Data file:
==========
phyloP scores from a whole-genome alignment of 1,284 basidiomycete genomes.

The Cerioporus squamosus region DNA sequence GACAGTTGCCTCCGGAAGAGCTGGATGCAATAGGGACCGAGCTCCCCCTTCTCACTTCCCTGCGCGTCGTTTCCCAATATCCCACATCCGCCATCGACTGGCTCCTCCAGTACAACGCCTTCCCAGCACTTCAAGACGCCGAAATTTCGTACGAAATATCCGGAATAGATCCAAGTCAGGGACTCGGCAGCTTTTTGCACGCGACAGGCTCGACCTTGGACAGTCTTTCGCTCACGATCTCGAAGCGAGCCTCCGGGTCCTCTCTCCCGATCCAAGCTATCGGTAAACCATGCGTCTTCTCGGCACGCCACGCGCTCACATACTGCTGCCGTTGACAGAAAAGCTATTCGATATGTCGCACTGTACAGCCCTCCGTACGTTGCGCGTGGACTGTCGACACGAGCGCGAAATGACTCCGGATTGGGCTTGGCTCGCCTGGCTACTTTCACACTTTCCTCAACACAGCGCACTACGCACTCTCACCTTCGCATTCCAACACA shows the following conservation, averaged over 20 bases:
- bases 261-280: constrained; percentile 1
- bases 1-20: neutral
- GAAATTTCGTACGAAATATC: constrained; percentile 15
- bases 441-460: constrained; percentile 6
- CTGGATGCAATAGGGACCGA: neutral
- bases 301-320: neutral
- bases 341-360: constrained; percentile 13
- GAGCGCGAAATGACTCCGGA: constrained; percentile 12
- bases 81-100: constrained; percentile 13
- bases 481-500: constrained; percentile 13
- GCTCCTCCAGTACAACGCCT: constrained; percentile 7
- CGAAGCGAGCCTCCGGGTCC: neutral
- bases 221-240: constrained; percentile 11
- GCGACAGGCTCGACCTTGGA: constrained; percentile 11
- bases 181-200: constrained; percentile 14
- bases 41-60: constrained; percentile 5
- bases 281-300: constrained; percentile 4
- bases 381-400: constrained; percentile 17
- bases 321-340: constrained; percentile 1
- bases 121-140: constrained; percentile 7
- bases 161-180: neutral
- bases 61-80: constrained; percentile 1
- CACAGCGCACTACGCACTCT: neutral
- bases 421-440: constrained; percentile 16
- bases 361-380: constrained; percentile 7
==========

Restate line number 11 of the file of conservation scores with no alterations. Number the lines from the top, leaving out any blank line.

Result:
- bases 81-100: constrained; percentile 13